The teacher of the year award is a way that teachers and staff acknowledge and pay tribute to both teachers and  staff members for outstanding achievements, work ethic and the general love and enjoyment of their job.

 

Story by Zakiya Austin, Maddie Mason, Sarah Emily Rish

The teacher of the year award is a way that teachers and staff acknowledge and pay tribute to both teachers and  staff members for outstanding achievements, work ethic and the general love and enjoyment of their job. For the year 2016, this honor was bestowed upon digital integration specialist Susan Aplin for Teacher of the Year and textbook and ID coordinator  Jennifer Keschinger for Support employee of the year.

“I think Mrs. Aplin is well respected by her co-workers and any students that she works with because she’s just willing to give all of her time. She goes out of her way to make sure she helps people,” computer programming teacher Barry Lindler said.

Many agree with Lindler in that mutual respect is a quality that a candidate for teacher or support staff of the year must posses. This trait is also exhibited by Keschinger.

“She’s extremely friendly, very personable and she does everything she can for students as well as for the staff,” math teacher Enevelyn Hyatt said, “She never acts as if we are bothering her. She makes sure that she can help us in any way that she can. She goes beyond her job.”

The “above and beyond” attitude as well as a general air of positivity is what separates good teachers and staff from teachers and staff of the year.

“Mrs. Aplin has one of those personalities where she just never seems to get upset or become impatient. She will spend as much time as needed to help somebody understand things. She’s just so willing and open to help people,” Lindler said.

Both candidates were taken aback by the unexpected honor.

“I was surprised to be nominated. It is really sweet and I was so grateful for that. Everybody here works so hard, so I don’t feel that I have anything different than anybody else. I think because I come into contact with a lot of people that people know me maybe more than others that were nominated,” Keschinger said.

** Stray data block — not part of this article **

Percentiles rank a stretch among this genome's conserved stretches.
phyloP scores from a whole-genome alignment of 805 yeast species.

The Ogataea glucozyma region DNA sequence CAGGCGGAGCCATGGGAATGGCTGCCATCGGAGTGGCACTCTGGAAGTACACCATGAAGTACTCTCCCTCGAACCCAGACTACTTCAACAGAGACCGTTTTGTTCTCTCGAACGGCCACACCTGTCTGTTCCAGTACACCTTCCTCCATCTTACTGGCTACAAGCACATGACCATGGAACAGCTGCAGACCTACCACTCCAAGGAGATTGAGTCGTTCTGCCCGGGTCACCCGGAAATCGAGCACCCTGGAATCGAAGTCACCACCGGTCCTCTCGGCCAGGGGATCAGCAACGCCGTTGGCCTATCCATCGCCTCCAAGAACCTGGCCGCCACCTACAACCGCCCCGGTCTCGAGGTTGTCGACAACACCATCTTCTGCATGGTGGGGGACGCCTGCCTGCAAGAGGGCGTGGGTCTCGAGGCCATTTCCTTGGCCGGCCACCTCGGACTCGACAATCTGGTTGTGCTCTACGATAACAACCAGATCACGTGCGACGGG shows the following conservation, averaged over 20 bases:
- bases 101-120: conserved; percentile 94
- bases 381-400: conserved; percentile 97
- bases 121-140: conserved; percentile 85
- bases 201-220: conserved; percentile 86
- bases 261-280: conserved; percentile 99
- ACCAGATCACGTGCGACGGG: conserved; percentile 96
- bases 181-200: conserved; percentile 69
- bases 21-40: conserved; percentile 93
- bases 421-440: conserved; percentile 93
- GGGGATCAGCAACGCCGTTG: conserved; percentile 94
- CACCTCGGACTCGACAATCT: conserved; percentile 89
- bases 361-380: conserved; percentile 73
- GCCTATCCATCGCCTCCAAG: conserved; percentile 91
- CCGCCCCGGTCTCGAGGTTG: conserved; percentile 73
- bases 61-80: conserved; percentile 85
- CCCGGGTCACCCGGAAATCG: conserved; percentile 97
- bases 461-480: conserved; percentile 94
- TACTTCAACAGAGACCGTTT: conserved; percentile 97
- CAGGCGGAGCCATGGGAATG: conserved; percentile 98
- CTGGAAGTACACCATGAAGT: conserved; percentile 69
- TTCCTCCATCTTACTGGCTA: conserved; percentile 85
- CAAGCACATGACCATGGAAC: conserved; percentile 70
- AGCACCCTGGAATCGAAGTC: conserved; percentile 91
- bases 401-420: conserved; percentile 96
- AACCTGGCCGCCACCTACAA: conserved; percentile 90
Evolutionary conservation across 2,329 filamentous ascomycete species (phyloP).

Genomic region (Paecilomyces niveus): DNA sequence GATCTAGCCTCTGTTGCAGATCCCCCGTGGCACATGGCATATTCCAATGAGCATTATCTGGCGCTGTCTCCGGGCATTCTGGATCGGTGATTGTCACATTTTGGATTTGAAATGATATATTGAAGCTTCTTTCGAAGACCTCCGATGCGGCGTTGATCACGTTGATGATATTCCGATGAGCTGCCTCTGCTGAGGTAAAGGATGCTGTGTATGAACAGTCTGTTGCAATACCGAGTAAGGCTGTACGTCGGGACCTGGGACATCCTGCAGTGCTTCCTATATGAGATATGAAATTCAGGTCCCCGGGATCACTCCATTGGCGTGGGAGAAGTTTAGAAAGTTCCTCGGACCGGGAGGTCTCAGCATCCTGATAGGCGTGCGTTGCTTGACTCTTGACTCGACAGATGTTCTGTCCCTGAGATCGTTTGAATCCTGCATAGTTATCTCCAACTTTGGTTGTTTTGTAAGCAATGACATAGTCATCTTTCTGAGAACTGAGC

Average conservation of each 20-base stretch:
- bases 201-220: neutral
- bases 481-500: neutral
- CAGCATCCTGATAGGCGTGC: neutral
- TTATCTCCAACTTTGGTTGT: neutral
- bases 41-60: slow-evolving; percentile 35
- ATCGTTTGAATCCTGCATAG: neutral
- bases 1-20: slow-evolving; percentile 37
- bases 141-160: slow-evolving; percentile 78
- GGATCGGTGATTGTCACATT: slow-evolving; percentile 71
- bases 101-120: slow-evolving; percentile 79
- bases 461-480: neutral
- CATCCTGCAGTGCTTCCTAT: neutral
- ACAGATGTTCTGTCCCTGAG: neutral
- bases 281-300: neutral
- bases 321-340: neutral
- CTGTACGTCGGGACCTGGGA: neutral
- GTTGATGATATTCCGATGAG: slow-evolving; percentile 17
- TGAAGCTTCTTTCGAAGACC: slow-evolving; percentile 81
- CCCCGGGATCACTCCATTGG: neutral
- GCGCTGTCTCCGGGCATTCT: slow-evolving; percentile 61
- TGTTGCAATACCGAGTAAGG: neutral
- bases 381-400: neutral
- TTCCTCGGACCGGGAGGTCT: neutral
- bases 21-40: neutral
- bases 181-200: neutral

Keschinger felt as though her year and a half of diligent behind the scenes operation was not enough to warrant such an title as Support staff of the year. Her daughter, sophomore Victoria Keschinger, disagreed.

“My mom is very compassionate and caring and she really has a heart for what she does. She really loves working with other people and students,” Victoria said, “I’m really proud of my mom and I’m very happy that she won this award.”

Aplin’s daughter, sophomore Zola Jane Aplin, had something similar to say about her mother.

“She is really good with people and she’s nice and friendly. She is really great with technology, so she appeals to a wide range of people and students. She always offers to help out and is willing to work with anyone for however long they need her. I’m really happy for her.” Zola Jane said.

Regardless of whether students are aware of the fact or not, both Aplin and Keschinger have a notable impact every school day. It could be iPad help, a temporary when you forget your ID, or even something as small as a smile on the way to class that makes them stand out from all the other faces that pass by.

“She tries to interact and make sure that they’re doing well,” said Victoria, “I think since she is so helpful and interacts with students a lot, it helped her to earn friendships with students and become closer to them.”